Names and addresses of close to 1,000 tipsters who reported individuals, businesses, and even their own employers as not adhering to St. Louis County Missouri’s guidelines for social distancing were released after a request that the reports be made public under the Sunshine Law. The tipsters thought they were reporting under anonymity when submitting their report online and via email. Unfortunately for the tipsters, the report form explains in the terms and conditions that all information submitted can be shared publicly. OOPS.
“I have been advised that this form and any other communication may be considered an open record pursuant to the Sunshine Law, Chapter 610 RSMo. St. Louis County may be required to release this form as well as other communications as a matter of law upon request by any member of the public, including the media.”Disclaimer from submission form
Some specifically asked in their reports to not be named and are now publicly exposed to neighbors, friends, and employers as having reported them for not following social distancing guidelines.
In March, St. Louis County Missouri urged citizens to report any individuals or businesses they observed breaking the COVID-19 social distancing guidelines laid out by the Director of Health in St. Louis. The website was flooded with tips.
According to the state’s official website, “Sunshine requests are for citizens to request information regarding economic development activities undertaken by SLDC and its constituent agencies for the City of Saint Louis”. Requests can be made for public records to be released on the St.Louis-Mo.gov website under statutes from chapter 610, sections 610.010 to 610.030.
The tips resulted in claims being filed against 29 businesses who were all sent violation letters in April.
One of the now doxed tipsters, “Patricia” spoke with local NBC News affiliate KSDK’s PJ Randhawa explaining she’s now afraid that she may become a victim of some form of retaliation due to her reports of businesses not practicing social distancing guidelines being aired to the public.
“I’m not only worried about COVID, I’m worried about someone showing up at my door, showing up at my workplace or me getting fired for doing what is right,” she said.
“What did you get out of sharing the info on who did it?” she continued. “It’s asinine and I have to question, whoever shared the list… what were your motives?”
Patricia told KSDK if she’s got to answer for her finger pointing, she doesn’t feel she can stand by her own convictions and has no plans to report others in the future.
“When there is something that happens next time, I’m not going to feel safe or protected enough to call the local authorities.”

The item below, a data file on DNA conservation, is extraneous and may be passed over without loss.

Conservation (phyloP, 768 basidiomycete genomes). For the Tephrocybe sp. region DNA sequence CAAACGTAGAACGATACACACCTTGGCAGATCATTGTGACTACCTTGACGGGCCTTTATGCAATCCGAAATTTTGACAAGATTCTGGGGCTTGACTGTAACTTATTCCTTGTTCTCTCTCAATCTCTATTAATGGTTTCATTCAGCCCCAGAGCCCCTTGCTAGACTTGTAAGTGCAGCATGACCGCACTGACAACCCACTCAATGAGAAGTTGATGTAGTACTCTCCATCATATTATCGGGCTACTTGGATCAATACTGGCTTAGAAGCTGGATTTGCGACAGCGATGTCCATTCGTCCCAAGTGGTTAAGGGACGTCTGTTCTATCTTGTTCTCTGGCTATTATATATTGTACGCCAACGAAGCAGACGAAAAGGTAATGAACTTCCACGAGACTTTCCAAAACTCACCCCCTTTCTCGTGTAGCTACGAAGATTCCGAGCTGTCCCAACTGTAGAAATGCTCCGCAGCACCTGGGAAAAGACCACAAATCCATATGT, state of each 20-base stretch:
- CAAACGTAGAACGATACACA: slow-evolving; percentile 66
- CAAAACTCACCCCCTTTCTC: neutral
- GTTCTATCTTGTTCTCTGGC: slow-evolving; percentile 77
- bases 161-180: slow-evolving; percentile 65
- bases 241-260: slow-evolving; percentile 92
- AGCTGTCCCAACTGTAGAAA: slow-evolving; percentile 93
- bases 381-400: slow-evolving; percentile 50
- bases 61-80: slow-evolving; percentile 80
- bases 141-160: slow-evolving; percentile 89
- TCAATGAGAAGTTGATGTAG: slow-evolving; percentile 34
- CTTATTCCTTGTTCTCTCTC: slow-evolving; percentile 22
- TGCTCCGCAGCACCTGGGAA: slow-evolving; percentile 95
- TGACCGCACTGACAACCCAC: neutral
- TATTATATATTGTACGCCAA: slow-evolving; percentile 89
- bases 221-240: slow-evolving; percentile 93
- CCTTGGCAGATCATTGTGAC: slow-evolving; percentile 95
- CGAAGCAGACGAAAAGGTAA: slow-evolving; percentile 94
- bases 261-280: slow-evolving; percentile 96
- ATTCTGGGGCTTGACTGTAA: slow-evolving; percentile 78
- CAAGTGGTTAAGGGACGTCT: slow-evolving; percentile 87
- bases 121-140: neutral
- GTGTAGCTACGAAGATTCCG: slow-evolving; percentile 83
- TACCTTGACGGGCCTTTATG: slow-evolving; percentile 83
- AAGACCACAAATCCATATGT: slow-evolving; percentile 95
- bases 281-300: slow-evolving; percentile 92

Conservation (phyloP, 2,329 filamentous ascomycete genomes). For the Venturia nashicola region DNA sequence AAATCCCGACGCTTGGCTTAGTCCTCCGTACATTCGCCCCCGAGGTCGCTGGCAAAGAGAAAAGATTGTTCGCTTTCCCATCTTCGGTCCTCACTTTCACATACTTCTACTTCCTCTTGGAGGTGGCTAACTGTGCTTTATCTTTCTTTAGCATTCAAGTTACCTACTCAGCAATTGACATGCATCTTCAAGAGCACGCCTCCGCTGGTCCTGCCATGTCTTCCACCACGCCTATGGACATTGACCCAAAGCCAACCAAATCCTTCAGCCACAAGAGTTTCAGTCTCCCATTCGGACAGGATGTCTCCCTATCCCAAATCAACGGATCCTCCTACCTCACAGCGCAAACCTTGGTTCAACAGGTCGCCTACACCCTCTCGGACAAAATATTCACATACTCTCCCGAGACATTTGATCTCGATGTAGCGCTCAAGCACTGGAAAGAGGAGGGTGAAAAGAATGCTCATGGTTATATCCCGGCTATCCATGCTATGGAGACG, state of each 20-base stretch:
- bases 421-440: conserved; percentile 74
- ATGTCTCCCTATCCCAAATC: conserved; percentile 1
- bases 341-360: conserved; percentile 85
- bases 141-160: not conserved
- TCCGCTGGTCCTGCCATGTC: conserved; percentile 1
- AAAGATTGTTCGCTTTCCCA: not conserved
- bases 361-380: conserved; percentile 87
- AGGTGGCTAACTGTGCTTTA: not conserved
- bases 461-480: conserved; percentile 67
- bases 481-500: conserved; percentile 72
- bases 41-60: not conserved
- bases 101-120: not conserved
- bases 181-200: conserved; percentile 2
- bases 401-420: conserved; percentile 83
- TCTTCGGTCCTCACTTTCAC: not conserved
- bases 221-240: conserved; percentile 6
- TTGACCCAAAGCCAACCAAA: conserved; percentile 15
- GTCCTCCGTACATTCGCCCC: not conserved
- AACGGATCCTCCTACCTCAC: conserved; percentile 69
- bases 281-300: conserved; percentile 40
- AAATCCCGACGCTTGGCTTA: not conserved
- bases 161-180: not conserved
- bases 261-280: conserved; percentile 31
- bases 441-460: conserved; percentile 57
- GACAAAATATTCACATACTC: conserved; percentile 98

Not all heroes wear capes.
In stark contrast to those who wanted to hide behind a screen and keyboard while they told on their loved ones, neighbors, and employers, one man shared the now-public records via his Facebook page. Jared Totsch proudly explained why he was airing out the tipster’s reports writing in a Facebook post:
“Here ya go. The gallery of snitches, busybodies, and employees who rat out their own neighbors and employers over the Panic-demic.”
Totsch further explained to the news affiliate, “If they are worried about retaliation, they should have read the fine print which stated their tips would be open public record subject to a Sunshine request, and should not have submitted tips in that manner to begin with,” wrote Totsch.
“I released the info in an attempt to discourage such behavior in the future,” Totsch declared.
The news station asked Totsch how he felt about the possibility that some employees who reported their own employers might lose their job. “I’d call it poetic justice, instant Karma, a dose of their own medicine. What goes around, comes around. They are now experiencing the same pain that they themselves helped to inflict on those they filed complaints against.”
On Totsch’s personal Facebook page he received “feedback” from citizens who were upset he had shared the PUBLIC information in a Facebook group. Totsch told KSDK he’d seen the report of tips and tipsters information on a post in a separate Facebook group and then shared the information, but that he wasn’t the one who filed the request for the tips to be publicized.
Outspoken Facebook user John Henry Eden decided to take it upon himself to do a search of his own and posted what he believed to be Totsch’s physical address several times on different posts on Totsch’s Facebook page.
In March, LA Mayor Eric Garcetti gave locals incentive by offering a reward for every person or business you tattled on: “You know the old expression about snitches? Well, in this case, snitches get rewards.”
No rewards or incentives were ever promised to those filing reports in St. Louis County.
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